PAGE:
suit (oneself)(redirected from suit ourselves)
slang A businessperson. The phrase refers to the formal attire worn by many businesspeople and is typically used in a mildly derogatory way. Oh boy, what are the suits from the corporate office doing here today? I never thought I'd be a suit and work nine to five in an office, but I actually like my job.
1. To do that which fulfills one's own desires, expectations, or ambitions, especially when failing to consider those of anyone else. It really doesn't matter to me how you arrange the furniture in here, so just suit yourself! Look, Tom and his wife are always going to suit themselves, so don't tie up everything you want to do on this trip with them.
2. A set phrase used in the imperative indicating that the speaker accepts or is indifferent to the other person's decision or preference, especially when it runs contrary to their own desires or expectations. A: "I would just rather not go to a wedding where I won't know anyone." B: "Fine, suit yourself. I'll just go alone." A: "I don't think I'll come to dinner after all." B: "Suit yourself. Should be fun, though."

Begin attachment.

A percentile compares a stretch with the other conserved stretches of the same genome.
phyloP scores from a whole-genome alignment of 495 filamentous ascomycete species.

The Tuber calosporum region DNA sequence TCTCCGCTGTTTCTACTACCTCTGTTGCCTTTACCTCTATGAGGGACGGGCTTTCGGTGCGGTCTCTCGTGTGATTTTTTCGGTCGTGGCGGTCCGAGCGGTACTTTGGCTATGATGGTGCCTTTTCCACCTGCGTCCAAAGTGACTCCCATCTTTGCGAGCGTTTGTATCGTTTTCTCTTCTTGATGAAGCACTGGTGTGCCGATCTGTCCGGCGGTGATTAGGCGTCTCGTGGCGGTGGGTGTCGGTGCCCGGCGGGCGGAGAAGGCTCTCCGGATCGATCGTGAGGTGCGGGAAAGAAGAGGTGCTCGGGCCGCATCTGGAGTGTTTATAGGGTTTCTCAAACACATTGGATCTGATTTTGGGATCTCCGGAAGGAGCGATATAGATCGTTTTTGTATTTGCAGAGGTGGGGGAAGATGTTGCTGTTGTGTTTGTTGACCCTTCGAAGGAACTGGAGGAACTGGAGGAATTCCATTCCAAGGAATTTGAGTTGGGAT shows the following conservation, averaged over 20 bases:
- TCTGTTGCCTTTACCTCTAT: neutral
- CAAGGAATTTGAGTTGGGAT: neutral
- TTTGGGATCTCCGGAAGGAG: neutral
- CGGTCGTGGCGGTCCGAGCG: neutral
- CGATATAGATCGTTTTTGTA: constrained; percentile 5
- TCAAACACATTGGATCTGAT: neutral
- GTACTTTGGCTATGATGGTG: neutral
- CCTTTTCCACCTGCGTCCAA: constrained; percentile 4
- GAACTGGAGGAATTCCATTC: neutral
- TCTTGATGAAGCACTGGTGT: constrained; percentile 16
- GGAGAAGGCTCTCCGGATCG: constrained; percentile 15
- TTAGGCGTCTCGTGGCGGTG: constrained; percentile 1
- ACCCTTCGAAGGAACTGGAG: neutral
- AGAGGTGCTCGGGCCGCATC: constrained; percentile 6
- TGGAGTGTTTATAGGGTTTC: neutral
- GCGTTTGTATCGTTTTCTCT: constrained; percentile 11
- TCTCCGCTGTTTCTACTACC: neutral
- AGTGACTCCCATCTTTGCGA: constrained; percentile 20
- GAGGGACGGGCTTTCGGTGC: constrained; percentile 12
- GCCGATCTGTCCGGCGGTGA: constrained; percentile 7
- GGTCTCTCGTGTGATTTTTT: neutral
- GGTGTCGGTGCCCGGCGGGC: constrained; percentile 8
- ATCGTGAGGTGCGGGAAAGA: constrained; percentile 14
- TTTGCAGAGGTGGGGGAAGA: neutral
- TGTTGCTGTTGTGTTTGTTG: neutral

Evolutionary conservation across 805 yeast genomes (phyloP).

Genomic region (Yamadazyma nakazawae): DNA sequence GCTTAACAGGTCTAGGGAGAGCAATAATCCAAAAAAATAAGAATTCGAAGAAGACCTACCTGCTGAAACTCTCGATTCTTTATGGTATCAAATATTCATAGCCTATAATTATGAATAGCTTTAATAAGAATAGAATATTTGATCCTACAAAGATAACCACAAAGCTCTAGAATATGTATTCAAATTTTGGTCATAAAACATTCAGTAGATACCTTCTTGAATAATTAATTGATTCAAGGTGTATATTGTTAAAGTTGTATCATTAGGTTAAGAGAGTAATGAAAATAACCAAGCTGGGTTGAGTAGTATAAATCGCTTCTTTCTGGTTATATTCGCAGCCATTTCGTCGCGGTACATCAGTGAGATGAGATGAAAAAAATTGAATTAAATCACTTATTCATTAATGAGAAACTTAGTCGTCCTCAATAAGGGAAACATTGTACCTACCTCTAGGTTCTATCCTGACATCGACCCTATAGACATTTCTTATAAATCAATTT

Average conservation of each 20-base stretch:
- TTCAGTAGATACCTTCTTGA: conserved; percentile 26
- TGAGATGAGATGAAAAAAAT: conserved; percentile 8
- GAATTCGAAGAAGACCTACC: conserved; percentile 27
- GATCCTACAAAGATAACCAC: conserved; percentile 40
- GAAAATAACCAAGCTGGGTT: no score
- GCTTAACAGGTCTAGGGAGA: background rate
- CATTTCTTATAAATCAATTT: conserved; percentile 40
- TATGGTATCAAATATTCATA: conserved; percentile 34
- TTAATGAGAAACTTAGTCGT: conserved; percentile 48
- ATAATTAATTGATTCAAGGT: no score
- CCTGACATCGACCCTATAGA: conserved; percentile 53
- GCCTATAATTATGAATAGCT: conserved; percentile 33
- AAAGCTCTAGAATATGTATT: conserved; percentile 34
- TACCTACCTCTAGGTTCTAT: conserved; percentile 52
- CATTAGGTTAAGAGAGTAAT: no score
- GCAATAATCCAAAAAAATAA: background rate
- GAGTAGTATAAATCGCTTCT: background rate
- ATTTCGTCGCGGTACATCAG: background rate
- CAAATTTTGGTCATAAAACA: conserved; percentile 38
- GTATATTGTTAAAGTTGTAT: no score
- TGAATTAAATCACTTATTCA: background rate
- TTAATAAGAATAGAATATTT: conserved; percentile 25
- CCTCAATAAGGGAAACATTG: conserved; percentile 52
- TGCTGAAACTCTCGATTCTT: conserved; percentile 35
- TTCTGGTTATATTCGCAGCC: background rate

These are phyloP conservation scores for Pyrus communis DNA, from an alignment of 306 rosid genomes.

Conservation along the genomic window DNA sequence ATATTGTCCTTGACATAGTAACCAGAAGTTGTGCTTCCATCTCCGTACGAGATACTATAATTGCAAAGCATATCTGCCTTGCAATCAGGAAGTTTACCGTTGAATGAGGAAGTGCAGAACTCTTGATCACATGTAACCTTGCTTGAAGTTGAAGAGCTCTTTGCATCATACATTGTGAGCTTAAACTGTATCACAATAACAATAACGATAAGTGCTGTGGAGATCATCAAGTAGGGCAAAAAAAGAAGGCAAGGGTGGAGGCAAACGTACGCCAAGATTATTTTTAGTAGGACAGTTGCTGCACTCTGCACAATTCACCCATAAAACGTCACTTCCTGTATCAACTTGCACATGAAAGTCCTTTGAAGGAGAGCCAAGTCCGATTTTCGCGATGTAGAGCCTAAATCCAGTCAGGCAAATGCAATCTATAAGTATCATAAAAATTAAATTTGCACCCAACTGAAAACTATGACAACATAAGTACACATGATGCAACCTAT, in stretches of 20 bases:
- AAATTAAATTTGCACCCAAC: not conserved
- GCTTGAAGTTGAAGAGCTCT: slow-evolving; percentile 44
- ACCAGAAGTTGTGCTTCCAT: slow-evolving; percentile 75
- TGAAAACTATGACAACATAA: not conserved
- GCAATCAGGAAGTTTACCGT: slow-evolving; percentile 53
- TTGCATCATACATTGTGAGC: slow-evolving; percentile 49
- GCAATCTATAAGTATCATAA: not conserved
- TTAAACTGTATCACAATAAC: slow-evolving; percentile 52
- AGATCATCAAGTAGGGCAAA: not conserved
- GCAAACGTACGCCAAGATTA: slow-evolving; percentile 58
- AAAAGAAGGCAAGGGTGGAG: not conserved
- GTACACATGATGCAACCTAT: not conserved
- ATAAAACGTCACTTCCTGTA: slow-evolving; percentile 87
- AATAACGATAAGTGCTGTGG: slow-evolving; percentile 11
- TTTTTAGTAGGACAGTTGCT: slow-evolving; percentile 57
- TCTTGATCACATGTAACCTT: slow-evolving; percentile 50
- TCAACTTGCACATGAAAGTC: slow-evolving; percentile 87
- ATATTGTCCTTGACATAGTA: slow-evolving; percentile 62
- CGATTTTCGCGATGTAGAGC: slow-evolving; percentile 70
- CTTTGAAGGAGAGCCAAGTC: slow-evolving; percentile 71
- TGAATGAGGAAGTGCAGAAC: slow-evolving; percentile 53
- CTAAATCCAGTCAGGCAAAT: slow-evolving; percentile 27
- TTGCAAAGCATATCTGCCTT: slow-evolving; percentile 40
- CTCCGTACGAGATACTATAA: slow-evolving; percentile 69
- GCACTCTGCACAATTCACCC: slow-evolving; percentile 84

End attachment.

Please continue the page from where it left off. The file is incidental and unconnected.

Inf. You decide the way you want it.; Have it your way. Mary: I think I want the red one. Tom: Suit yourself. John (reading the menu): The steak sounds good, but it's hard to pass up the fried chicken. Sally: Suit yourself. I'll have the steak.
Do as one pleases, as in We had expected you, but if you don't want to come, suit yourself. This idiom, which uses suit in the sense of "be agreeable or convenient," is often put as an imperative. [Late 1800s]
1 do exactly what you like: I choose my assignments to suit myself.
2 usually used in orders to tell somebody to do what they want, even though it might annoy you: ‘I don’t want anything to eat, I’m on a diet.’ ‘All right, suit yourself!’
n. a businessman or businesswoman; someone who is in charge. A couple of suits checked into a working-class hotel and caused some eyebrows to raise.